Improve vs Mitigate - What's the difference?

improve | mitigate |


As verbs the difference between improve and mitigate

is that improve is (lb) to make (something) better; to increase the value or productivity (of something) while mitigate is to reduce, lessen, or decrease.

improve

English

Alternative forms

* emprove (obsolete)

Verb

(improv)
  • (lb) To make (something) better; to increase the value or productivity (of something).
  • :
  • :
  • *{{quote-magazine, date=2013-06-22, volume=407, issue=8841, page=70, magazine=(The Economist)
  • , title= Engineers of a different kind , passage=Private-equity nabobs bristle at being dubbed mere financiers. Piling debt onto companies’ balance-sheets is only a small part of what leveraged buy-outs are about, they insist. Improving the workings of the businesses they take over is just as core to their calling, if not more so. Much of their pleading is public-relations bluster.}}
  • (lb) To become better.
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  • :
  • *
  • *:“My Continental prominence is improving ,” I commented dryly. ¶ Von Lindowe cut at a furze bush with his silver-mounted rattan. ¶ “Quite so,” he said as dryly, his hand at his mustache. “I may say if your intentions were known your life would not be worth a curse.”
  • (lb) To disprove or make void; to refute.
  • *(William Tyndale) (1494-1536)
  • *:Neither can any of them make so strong a reason which another cannot improve .
  • (lb) To disapprove of; to find fault with; to reprove; to censure.
  • :
  • :(Chapman)
  • *(William Tyndale) (1494-1536)
  • *:When he rehearsed his preachings and his doing unto the high apostles, they could improve nothing.
  • (lb) To use or employ to good purpose; to turn to profitable account.
  • :
  • *(Isaac Barrow) (1630-1677)
  • *:We shall especially honour God by improving diligently the talents which God hath committed to us.
  • *(Joseph Addison) (1672-1719)
  • *:a hint that I do not remember to have seen opened and improved
  • *(William Blackstone) (1723-1780)
  • *:The court seldom fails to improve the opportunity.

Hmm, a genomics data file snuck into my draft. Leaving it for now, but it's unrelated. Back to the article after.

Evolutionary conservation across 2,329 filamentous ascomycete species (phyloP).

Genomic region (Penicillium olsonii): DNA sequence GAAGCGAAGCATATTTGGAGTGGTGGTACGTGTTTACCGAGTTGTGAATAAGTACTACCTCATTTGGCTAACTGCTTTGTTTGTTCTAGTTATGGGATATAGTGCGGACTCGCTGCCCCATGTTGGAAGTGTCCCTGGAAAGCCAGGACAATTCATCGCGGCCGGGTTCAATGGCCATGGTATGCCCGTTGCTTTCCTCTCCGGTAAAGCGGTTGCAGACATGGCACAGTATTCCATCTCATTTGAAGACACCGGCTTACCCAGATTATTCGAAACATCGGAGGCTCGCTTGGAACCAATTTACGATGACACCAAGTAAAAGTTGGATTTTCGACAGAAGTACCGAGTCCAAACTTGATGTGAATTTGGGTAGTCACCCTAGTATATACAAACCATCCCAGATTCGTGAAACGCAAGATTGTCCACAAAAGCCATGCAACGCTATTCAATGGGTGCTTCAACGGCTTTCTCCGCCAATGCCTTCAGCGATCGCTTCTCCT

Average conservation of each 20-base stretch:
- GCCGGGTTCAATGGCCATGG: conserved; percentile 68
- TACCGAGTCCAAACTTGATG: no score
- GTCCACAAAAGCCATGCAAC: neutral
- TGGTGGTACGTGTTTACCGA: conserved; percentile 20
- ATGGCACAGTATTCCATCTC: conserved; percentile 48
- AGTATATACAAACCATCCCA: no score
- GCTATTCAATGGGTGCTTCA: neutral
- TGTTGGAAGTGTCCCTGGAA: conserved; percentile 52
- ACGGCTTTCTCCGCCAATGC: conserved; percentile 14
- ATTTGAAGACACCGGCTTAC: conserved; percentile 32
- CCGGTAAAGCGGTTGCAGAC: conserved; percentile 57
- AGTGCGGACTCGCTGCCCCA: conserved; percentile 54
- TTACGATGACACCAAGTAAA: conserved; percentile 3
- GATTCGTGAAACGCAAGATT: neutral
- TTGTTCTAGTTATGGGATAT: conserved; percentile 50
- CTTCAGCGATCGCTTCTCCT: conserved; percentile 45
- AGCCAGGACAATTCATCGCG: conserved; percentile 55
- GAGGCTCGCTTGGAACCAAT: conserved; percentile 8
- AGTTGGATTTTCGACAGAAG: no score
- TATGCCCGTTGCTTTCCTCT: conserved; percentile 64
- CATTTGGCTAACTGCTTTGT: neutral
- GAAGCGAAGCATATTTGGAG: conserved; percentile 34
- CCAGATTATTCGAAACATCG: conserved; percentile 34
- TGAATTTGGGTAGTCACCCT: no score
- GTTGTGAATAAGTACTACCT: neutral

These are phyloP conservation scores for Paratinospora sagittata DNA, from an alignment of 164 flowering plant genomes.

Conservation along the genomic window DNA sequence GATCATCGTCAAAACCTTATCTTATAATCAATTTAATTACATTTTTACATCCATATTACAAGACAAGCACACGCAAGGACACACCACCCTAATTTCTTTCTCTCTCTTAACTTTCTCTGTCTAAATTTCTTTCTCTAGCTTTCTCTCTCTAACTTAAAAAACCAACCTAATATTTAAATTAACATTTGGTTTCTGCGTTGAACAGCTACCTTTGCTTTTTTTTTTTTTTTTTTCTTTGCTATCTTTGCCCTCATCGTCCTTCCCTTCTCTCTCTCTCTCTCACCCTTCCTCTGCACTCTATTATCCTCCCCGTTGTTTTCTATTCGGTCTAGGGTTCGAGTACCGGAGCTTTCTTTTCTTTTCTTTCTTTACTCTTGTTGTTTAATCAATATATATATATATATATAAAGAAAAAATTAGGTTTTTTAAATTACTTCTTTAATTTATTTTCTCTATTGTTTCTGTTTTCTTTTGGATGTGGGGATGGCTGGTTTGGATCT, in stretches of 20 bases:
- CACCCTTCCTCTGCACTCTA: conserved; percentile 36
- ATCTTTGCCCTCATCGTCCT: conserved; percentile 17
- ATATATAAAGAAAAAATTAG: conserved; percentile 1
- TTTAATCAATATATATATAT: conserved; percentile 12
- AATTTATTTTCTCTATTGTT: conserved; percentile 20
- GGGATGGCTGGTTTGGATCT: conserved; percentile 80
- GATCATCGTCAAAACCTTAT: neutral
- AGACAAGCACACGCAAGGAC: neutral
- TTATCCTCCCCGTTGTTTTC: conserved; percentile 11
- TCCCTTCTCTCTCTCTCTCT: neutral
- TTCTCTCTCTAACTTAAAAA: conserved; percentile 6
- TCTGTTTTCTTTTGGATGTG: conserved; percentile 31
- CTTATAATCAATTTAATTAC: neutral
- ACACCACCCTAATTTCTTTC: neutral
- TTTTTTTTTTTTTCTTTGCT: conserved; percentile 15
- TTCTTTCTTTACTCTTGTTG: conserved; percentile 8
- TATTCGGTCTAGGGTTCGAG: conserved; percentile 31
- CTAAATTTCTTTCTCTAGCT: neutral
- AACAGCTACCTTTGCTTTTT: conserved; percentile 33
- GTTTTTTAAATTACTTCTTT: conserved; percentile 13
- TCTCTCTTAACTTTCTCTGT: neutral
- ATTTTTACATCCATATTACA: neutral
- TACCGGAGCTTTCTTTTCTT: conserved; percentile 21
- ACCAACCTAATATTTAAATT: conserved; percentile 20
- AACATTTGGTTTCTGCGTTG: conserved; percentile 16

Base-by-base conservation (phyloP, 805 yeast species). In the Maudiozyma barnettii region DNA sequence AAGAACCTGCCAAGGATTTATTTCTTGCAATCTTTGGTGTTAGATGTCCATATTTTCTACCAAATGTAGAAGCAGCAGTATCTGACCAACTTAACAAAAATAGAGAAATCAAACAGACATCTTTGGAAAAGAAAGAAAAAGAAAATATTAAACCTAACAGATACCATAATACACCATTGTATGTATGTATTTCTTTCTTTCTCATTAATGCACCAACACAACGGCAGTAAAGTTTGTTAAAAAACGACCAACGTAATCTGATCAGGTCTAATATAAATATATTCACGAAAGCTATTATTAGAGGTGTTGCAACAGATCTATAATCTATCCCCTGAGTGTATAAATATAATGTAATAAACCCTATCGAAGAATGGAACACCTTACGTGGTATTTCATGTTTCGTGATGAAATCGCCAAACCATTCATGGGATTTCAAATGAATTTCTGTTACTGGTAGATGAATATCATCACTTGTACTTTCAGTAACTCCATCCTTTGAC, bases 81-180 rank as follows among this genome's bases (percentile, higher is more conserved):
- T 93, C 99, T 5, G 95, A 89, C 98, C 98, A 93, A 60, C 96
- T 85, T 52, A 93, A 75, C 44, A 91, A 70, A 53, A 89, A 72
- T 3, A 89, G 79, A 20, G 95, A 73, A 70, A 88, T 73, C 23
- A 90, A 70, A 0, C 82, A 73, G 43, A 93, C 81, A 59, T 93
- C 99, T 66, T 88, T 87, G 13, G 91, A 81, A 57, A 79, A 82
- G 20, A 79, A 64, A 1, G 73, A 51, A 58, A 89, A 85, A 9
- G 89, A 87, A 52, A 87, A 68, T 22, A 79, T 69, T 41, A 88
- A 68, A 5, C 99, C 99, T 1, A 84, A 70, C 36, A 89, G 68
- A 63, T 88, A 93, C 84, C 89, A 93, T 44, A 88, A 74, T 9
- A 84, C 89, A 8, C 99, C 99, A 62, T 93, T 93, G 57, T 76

• *(Isaac Watts) (1674-1748)
  • *:How doth the little busy bee / Improve each shining hour.
  • *(George Washington) (1732-1799)
  • *:True policy, as well as good faith, in my opinion, binds us to improve the occasion.
  • Synonyms

    * (to make something better) ameliorate, better, batten, enhance * See also

    Antonyms

    * (to make something worse) deteriorate, worsen * (to become worse) deteriorate, worsen

    Derived terms

    * improvement

    mitigate

    English

    Verb

    (mitigat)
  • To reduce, lessen, or decrease.
  • * 1795
  • Measures are pursuing to prevent or mitigate the usual consequences of such outrages, and with the hope of their succeeding at least to avert general hostility.
  • * 1813
  • But in yielding to it the retaliation has been mitigated as much as possible, both in its extent and in its character...
  • * 1896
  • Then they tell us that vaccination will mitigate the disease that it will make it milder.
  • * 1901 — , ch 7
  • Then I discovered the brilliance of the landscape around was mitigated by blue spectacles.
  • * 1920
  • The plague had not been kind to him, yet had left him this small furry thing to mitigate his sorrow; and when one is very young, one can find great relief in the lively antics of a black kitten.
  • To downplay.
  • Synonyms

    * (to reduce or lessen) check, diminish, ease, lighten, mollify, pacify, palliate

    Antonyms

    * (to reduce or lessen) aggrandize, aggravate, exacerbate, incite, increase, intensify, irritate, worsen

    Coordinate terms

    * (l)